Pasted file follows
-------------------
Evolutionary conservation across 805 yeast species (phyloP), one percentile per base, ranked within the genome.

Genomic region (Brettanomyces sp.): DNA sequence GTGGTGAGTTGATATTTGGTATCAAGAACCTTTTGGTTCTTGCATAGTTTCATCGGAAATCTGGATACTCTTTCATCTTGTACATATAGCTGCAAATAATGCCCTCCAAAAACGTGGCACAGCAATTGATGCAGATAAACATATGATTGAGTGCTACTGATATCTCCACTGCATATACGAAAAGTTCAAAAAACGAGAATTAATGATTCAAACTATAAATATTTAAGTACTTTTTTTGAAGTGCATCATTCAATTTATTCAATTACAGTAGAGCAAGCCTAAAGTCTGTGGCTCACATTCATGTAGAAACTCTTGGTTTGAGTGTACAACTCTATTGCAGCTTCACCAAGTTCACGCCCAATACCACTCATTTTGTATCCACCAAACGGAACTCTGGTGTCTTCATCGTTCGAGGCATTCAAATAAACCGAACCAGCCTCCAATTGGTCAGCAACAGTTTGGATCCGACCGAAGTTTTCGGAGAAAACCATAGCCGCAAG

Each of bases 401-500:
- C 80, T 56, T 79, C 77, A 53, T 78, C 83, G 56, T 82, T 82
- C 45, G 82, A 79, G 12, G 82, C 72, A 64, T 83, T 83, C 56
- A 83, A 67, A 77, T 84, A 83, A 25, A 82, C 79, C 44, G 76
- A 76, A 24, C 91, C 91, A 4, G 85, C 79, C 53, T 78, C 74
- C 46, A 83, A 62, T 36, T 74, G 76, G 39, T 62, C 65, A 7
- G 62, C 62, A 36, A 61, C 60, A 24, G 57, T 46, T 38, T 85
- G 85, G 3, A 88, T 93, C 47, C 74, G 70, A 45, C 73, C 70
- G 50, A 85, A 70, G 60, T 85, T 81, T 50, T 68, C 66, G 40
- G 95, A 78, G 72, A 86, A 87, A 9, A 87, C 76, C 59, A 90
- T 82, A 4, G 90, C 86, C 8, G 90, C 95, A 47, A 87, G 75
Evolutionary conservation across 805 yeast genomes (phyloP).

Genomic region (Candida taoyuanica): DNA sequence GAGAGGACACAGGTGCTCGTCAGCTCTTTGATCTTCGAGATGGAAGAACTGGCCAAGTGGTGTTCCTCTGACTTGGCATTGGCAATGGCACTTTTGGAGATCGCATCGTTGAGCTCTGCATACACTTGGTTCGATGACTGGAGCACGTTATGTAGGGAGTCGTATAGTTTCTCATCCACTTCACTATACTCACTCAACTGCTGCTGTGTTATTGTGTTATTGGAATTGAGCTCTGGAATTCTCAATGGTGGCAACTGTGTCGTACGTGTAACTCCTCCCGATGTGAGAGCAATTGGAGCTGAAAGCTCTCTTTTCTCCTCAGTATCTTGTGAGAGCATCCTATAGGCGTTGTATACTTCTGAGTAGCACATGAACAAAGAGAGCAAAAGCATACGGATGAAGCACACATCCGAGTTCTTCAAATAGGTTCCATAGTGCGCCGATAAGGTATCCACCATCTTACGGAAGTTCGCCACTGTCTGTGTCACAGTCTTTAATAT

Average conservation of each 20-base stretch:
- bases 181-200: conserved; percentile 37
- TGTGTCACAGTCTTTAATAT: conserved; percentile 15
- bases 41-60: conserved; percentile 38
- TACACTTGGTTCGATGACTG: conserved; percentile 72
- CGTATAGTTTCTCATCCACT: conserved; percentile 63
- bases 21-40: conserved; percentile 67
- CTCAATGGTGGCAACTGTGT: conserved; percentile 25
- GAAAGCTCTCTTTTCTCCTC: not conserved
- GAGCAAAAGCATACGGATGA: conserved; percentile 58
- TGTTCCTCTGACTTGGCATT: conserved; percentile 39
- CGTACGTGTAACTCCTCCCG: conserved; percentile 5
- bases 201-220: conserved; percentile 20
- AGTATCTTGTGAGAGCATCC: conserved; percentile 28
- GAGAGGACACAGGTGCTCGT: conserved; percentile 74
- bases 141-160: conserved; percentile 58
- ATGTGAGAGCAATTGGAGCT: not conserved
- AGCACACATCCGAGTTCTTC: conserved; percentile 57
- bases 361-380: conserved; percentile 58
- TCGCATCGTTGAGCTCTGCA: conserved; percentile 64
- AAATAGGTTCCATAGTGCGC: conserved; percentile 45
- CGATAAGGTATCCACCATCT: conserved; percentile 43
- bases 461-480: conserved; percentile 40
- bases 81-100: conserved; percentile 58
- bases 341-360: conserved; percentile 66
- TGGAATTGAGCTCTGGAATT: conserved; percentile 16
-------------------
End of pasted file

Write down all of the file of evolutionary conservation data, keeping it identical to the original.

Evolutionary conservation across 805 yeast species (phyloP), one percentile per base, ranked within the genome.

Genomic region (Brettanomyces sp.): DNA sequence GTGGTGAGTTGATATTTGGTATCAAGAACCTTTTGGTTCTTGCATAGTTTCATCGGAAATCTGGATACTCTTTCATCTTGTACATATAGCTGCAAATAATGCCCTCCAAAAACGTGGCACAGCAATTGATGCAGATAAACATATGATTGAGTGCTACTGATATCTCCACTGCATATACGAAAAGTTCAAAAAACGAGAATTAATGATTCAAACTATAAATATTTAAGTACTTTTTTTGAAGTGCATCATTCAATTTATTCAATTACAGTAGAGCAAGCCTAAAGTCTGTGGCTCACATTCATGTAGAAACTCTTGGTTTGAGTGTACAACTCTATTGCAGCTTCACCAAGTTCACGCCCAATACCACTCATTTTGTATCCACCAAACGGAACTCTGGTGTCTTCATCGTTCGAGGCATTCAAATAAACCGAACCAGCCTCCAATTGGTCAGCAACAGTTTGGATCCGACCGAAGTTTTCGGAGAAAACCATAGCCGCAAG

Each of bases 401-500:
- C 80, T 56, T 79, C 77, A 53, T 78, C 83, G 56, T 82, T 82
- C 45, G 82, A 79, G 12, G 82, C 72, A 64, T 83, T 83, C 56
- A 83, A 67, A 77, T 84, A 83, A 25, A 82, C 79, C 44, G 76
- A 76, A 24, C 91, C 91, A 4, G 85, C 79, C 53, T 78, C 74
- C 46, A 83, A 62, T 36, T 74, G 76, G 39, T 62, C 65, A 7
- G 62, C 62, A 36, A 61, C 60, A 24, G 57, T 46, T 38, T 85
- G 85, G 3, A 88, T 93, C 47, C 74, G 70, A 45, C 73, C 70
- G 50, A 85, A 70, G 60, T 85, T 81, T 50, T 68, C 66, G 40
- G 95, A 78, G 72, A 86, A 87, A 9, A 87, C 76, C 59, A 90
- T 82, A 4, G 90, C 86, C 8, G 90, C 95, A 47, A 87, G 75
Evolutionary conservation across 805 yeast genomes (phyloP).

Genomic region (Candida taoyuanica): DNA sequence GAGAGGACACAGGTGCTCGTCAGCTCTTTGATCTTCGAGATGGAAGAACTGGCCAAGTGGTGTTCCTCTGACTTGGCATTGGCAATGGCACTTTTGGAGATCGCATCGTTGAGCTCTGCATACACTTGGTTCGATGACTGGAGCACGTTATGTAGGGAGTCGTATAGTTTCTCATCCACTTCACTATACTCACTCAACTGCTGCTGTGTTATTGTGTTATTGGAATTGAGCTCTGGAATTCTCAATGGTGGCAACTGTGTCGTACGTGTAACTCCTCCCGATGTGAGAGCAATTGGAGCTGAAAGCTCTCTTTTCTCCTCAGTATCTTGTGAGAGCATCCTATAGGCGTTGTATACTTCTGAGTAGCACATGAACAAAGAGAGCAAAAGCATACGGATGAAGCACACATCCGAGTTCTTCAAATAGGTTCCATAGTGCGCCGATAAGGTATCCACCATCTTACGGAAGTTCGCCACTGTCTGTGTCACAGTCTTTAATAT

Average conservation of each 20-base stretch:
- bases 181-200: conserved; percentile 37
- TGTGTCACAGTCTTTAATAT: conserved; percentile 15
- bases 41-60: conserved; percentile 38
- TACACTTGGTTCGATGACTG: conserved; percentile 72
- CGTATAGTTTCTCATCCACT: conserved; percentile 63
- bases 21-40: conserved; percentile 67
- CTCAATGGTGGCAACTGTGT: conserved; percentile 25
- GAAAGCTCTCTTTTCTCCTC: not conserved
- GAGCAAAAGCATACGGATGA: conserved; percentile 58
- TGTTCCTCTGACTTGGCATT: conserved; percentile 39
- CGTACGTGTAACTCCTCCCG: conserved; percentile 5
- bases 201-220: conserved; percentile 20
- AGTATCTTGTGAGAGCATCC: conserved; percentile 28
- GAGAGGACACAGGTGCTCGT: conserved; percentile 74
- bases 141-160: conserved; percentile 58
- ATGTGAGAGCAATTGGAGCT: not conserved
- AGCACACATCCGAGTTCTTC: conserved; percentile 57
- bases 361-380: conserved; percentile 58
- TCGCATCGTTGAGCTCTGCA: conserved; percentile 64
- AAATAGGTTCCATAGTGCGC: conserved; percentile 45
- CGATAAGGTATCCACCATCT: conserved; percentile 43
- bases 461-480: conserved; percentile 40
- bases 81-100: conserved; percentile 58
- bases 341-360: conserved; percentile 66
- TGGAATTGAGCTCTGGAATT: conserved; percentile 16